One of eight Italian films to screen at this year’s London Film Festival, director Leonardo di Costanzo’s The Interval (L’intervallo, 2012) boasts Gomorrah (2008) screenwriter Maurizio Braucci as one of its co-writers – predictably presenting an exceedingly unfavourable depiction of Naples. Salvatore (Alessio Gallo), 17, is ripped away from the Lemon Ice stand he runs for his father by the local Camorra. He’s asked to perform a ‘favour’ and guard over Veronica (Francesca Riso), a precocious young girl who is being held captive in a dilapidated, abandoned and heavily fortified house.
Salvatore isn’t entirely certain what she’s done to deserve such intimate surveillance. However, he also isn’t dumb enough to go against the city’s local gangs, begrudgingly undertaking this peculiar assignment. As to be expected, the film’s two leads slowly begin to bond despite some initial trepidation over who works for whom. Veronica is noticeably agitated and insubordinate, whilst Salvatore is far more accommodating and polite, however the two find a common ground through the rekindling of adolescent memories that, despite their tender ages, seem a lifetime ago.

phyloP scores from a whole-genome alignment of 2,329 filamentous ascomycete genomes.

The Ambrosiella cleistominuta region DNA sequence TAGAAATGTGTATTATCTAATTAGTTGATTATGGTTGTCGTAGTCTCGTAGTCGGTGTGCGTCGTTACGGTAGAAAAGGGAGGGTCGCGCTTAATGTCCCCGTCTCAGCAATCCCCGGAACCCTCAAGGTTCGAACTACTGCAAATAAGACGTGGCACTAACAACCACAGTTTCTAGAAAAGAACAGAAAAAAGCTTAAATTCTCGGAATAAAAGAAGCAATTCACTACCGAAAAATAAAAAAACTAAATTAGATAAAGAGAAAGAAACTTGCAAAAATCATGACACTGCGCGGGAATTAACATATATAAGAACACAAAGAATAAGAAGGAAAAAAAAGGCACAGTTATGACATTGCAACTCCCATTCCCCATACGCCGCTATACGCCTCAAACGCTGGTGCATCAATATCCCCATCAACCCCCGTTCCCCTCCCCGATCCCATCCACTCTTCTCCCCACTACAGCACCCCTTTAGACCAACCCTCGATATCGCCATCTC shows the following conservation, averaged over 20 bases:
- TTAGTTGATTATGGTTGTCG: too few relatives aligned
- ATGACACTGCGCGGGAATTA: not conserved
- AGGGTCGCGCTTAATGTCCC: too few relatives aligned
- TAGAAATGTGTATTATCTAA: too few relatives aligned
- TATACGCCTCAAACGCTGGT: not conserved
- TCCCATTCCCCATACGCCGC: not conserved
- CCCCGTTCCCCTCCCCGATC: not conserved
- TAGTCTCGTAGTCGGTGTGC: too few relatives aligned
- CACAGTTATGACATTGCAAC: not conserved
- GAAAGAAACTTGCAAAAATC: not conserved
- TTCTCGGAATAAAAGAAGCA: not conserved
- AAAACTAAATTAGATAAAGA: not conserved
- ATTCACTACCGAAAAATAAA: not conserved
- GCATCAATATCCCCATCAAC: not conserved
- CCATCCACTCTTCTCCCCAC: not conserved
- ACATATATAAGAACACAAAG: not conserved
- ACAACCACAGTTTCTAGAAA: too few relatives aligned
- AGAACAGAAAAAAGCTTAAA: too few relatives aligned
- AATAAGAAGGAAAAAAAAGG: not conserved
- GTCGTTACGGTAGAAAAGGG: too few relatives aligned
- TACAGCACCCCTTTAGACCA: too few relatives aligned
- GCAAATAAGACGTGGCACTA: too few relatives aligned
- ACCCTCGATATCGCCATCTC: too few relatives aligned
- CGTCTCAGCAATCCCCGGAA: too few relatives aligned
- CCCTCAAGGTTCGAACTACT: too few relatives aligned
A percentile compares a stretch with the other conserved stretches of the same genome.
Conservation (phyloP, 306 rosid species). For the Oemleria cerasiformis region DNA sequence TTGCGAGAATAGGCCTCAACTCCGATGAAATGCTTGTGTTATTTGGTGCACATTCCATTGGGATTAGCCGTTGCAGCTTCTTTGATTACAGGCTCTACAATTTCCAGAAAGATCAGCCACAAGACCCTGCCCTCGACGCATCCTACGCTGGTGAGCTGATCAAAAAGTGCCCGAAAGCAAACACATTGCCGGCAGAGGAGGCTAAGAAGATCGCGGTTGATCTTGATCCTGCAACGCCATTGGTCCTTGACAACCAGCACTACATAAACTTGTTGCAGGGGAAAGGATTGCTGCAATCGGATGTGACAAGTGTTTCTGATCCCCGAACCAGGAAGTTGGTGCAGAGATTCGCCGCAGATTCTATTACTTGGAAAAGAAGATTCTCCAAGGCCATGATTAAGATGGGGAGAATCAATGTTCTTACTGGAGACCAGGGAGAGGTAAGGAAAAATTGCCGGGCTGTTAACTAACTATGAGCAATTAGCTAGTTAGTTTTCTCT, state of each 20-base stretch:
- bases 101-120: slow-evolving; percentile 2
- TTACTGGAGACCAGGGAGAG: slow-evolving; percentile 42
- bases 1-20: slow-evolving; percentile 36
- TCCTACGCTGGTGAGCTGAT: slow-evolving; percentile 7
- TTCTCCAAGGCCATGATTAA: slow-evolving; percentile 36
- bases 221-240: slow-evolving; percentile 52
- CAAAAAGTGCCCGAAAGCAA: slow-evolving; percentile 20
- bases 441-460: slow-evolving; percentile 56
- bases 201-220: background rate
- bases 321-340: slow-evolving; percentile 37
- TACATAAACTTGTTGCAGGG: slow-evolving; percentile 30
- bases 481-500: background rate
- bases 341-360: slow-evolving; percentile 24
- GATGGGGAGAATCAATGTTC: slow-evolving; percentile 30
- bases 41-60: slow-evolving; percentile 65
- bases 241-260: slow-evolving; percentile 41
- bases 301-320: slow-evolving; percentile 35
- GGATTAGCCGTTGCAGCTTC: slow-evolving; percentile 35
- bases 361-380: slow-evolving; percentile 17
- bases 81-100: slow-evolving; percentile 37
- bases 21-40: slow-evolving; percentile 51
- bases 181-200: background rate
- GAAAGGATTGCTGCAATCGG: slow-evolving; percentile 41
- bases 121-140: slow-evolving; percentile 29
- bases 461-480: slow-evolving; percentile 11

The Interval is a beautifully rendered rites-of-passage tale about the awkward progression from childhood to adulthood, told through a community where the young are thrust into adulthood far too early. Adults barely grace the screen in this finely tuned two-hander and the film’s two youthful protagonists commendably hold the audiences attention throughout with their restrained and well-calculated performances.
From the ghost stories that subtly remove the pair’s false veneer of maturity, to their charming excursion to the house’s flooded basement, Costanzo paints a beautiful portrait of lost childhood through a series of fairytale scenarios diluted by an oppressive score and the simmering fear of violence which bubbles beneath the film’s blossoming friendship. This delicately fashioned condemnation on the underground power structure in modern Naples may be light on action and social criticism, yet builds into an enchanting coming-of-age tale that broods with a palpable sense of camaraderie.
A deserving recipient of the FIPRESCI Award as part of critic’s week at this year’s Venice International Film Festival, Costanzo’s The Interval is an assured debut and shows that his decision to move from documentaries to fictional filmmaking was a sensible one – a director to keep an eye on.
The 56th BFI London Film Festival runs from 10-21 October. For more of our LFF coverage, simply follow this link.